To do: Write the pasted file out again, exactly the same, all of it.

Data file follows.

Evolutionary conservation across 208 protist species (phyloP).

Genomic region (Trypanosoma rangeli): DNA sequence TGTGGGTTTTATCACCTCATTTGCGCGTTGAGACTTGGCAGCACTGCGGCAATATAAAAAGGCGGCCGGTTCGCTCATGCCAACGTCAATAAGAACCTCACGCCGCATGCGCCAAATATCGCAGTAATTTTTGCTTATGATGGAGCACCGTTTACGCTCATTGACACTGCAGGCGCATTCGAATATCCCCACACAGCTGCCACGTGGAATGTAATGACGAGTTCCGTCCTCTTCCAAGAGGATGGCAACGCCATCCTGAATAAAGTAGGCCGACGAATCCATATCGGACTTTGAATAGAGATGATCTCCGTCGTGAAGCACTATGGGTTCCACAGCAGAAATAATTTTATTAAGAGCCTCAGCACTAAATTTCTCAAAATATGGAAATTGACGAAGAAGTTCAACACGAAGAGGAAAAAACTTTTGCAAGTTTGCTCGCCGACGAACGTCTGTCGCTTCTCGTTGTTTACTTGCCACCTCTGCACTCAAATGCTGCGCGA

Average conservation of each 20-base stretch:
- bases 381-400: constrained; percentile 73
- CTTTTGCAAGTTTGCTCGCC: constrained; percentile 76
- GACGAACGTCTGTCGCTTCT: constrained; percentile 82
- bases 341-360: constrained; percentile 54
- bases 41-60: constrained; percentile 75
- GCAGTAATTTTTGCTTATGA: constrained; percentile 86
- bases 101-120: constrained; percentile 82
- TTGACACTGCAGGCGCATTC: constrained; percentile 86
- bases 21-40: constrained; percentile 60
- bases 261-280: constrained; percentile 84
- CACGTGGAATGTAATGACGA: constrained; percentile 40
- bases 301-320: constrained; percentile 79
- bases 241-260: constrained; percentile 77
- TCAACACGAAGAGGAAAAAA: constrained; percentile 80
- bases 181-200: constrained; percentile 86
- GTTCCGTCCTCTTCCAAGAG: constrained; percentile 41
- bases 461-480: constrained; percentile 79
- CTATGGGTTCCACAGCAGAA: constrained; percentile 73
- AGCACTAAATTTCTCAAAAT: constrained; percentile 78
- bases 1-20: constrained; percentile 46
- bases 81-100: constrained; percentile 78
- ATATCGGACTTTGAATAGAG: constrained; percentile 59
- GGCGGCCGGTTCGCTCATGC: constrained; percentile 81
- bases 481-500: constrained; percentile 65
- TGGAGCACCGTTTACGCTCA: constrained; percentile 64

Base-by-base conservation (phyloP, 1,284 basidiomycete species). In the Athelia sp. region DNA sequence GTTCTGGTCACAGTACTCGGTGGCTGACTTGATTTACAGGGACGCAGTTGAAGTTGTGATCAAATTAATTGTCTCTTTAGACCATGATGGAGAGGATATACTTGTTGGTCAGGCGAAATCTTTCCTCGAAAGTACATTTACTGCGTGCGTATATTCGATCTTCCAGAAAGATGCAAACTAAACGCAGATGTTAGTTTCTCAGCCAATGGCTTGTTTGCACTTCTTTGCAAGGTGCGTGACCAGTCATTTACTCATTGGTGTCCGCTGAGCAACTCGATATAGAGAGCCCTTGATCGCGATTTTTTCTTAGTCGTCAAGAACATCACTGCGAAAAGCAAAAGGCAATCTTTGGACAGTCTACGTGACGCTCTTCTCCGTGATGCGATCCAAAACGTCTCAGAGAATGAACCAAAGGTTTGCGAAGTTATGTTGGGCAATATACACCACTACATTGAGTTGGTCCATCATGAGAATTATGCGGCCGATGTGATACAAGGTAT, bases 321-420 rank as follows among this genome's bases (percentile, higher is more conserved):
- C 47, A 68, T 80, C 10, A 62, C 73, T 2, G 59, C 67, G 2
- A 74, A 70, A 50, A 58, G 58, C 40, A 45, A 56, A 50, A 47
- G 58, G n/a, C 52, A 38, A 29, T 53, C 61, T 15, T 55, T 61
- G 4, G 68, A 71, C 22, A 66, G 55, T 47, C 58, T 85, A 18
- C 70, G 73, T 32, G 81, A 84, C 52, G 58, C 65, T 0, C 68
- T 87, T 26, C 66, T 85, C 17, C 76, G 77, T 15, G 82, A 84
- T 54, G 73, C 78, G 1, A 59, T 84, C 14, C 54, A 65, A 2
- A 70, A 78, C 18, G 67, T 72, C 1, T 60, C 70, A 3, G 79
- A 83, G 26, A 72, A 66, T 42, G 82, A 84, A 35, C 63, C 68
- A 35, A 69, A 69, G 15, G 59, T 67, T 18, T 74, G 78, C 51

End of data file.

Evolutionary conservation across 208 protist species (phyloP).

Genomic region (Trypanosoma rangeli): DNA sequence TGTGGGTTTTATCACCTCATTTGCGCGTTGAGACTTGGCAGCACTGCGGCAATATAAAAAGGCGGCCGGTTCGCTCATGCCAACGTCAATAAGAACCTCACGCCGCATGCGCCAAATATCGCAGTAATTTTTGCTTATGATGGAGCACCGTTTACGCTCATTGACACTGCAGGCGCATTCGAATATCCCCACACAGCTGCCACGTGGAATGTAATGACGAGTTCCGTCCTCTTCCAAGAGGATGGCAACGCCATCCTGAATAAAGTAGGCCGACGAATCCATATCGGACTTTGAATAGAGATGATCTCCGTCGTGAAGCACTATGGGTTCCACAGCAGAAATAATTTTATTAAGAGCCTCAGCACTAAATTTCTCAAAATATGGAAATTGACGAAGAAGTTCAACACGAAGAGGAAAAAACTTTTGCAAGTTTGCTCGCCGACGAACGTCTGTCGCTTCTCGTTGTTTACTTGCCACCTCTGCACTCAAATGCTGCGCGA

Average conservation of each 20-base stretch:
- bases 381-400: constrained; percentile 73
- CTTTTGCAAGTTTGCTCGCC: constrained; percentile 76
- GACGAACGTCTGTCGCTTCT: constrained; percentile 82
- bases 341-360: constrained; percentile 54
- bases 41-60: constrained; percentile 75
- GCAGTAATTTTTGCTTATGA: constrained; percentile 86
- bases 101-120: constrained; percentile 82
- TTGACACTGCAGGCGCATTC: constrained; percentile 86
- bases 21-40: constrained; percentile 60
- bases 261-280: constrained; percentile 84
- CACGTGGAATGTAATGACGA: constrained; percentile 40
- bases 301-320: constrained; percentile 79
- bases 241-260: constrained; percentile 77
- TCAACACGAAGAGGAAAAAA: constrained; percentile 80
- bases 181-200: constrained; percentile 86
- GTTCCGTCCTCTTCCAAGAG: constrained; percentile 41
- bases 461-480: constrained; percentile 79
- CTATGGGTTCCACAGCAGAA: constrained; percentile 73
- AGCACTAAATTTCTCAAAAT: constrained; percentile 78
- bases 1-20: constrained; percentile 46
- bases 81-100: constrained; percentile 78
- ATATCGGACTTTGAATAGAG: constrained; percentile 59
- GGCGGCCGGTTCGCTCATGC: constrained; percentile 81
- bases 481-500: constrained; percentile 65
- TGGAGCACCGTTTACGCTCA: constrained; percentile 64

Base-by-base conservation (phyloP, 1,284 basidiomycete species). In the Athelia sp. region DNA sequence GTTCTGGTCACAGTACTCGGTGGCTGACTTGATTTACAGGGACGCAGTTGAAGTTGTGATCAAATTAATTGTCTCTTTAGACCATGATGGAGAGGATATACTTGTTGGTCAGGCGAAATCTTTCCTCGAAAGTACATTTACTGCGTGCGTATATTCGATCTTCCAGAAAGATGCAAACTAAACGCAGATGTTAGTTTCTCAGCCAATGGCTTGTTTGCACTTCTTTGCAAGGTGCGTGACCAGTCATTTACTCATTGGTGTCCGCTGAGCAACTCGATATAGAGAGCCCTTGATCGCGATTTTTTCTTAGTCGTCAAGAACATCACTGCGAAAAGCAAAAGGCAATCTTTGGACAGTCTACGTGACGCTCTTCTCCGTGATGCGATCCAAAACGTCTCAGAGAATGAACCAAAGGTTTGCGAAGTTATGTTGGGCAATATACACCACTACATTGAGTTGGTCCATCATGAGAATTATGCGGCCGATGTGATACAAGGTAT, bases 321-420 rank as follows among this genome's bases (percentile, higher is more conserved):
- C 47, A 68, T 80, C 10, A 62, C 73, T 2, G 59, C 67, G 2
- A 74, A 70, A 50, A 58, G 58, C 40, A 45, A 56, A 50, A 47
- G 58, G n/a, C 52, A 38, A 29, T 53, C 61, T 15, T 55, T 61
- G 4, G 68, A 71, C 22, A 66, G 55, T 47, C 58, T 85, A 18
- C 70, G 73, T 32, G 81, A 84, C 52, G 58, C 65, T 0, C 68
- T 87, T 26, C 66, T 85, C 17, C 76, G 77, T 15, G 82, A 84
- T 54, G 73, C 78, G 1, A 59, T 84, C 14, C 54, A 65, A 2
- A 70, A 78, C 18, G 67, T 72, C 1, T 60, C 70, A 3, G 79
- A 83, G 26, A 72, A 66, T 42, G 82, A 84, A 35, C 63, C 68
- A 35, A 69, A 69, G 15, G 59, T 67, T 18, T 74, G 78, C 51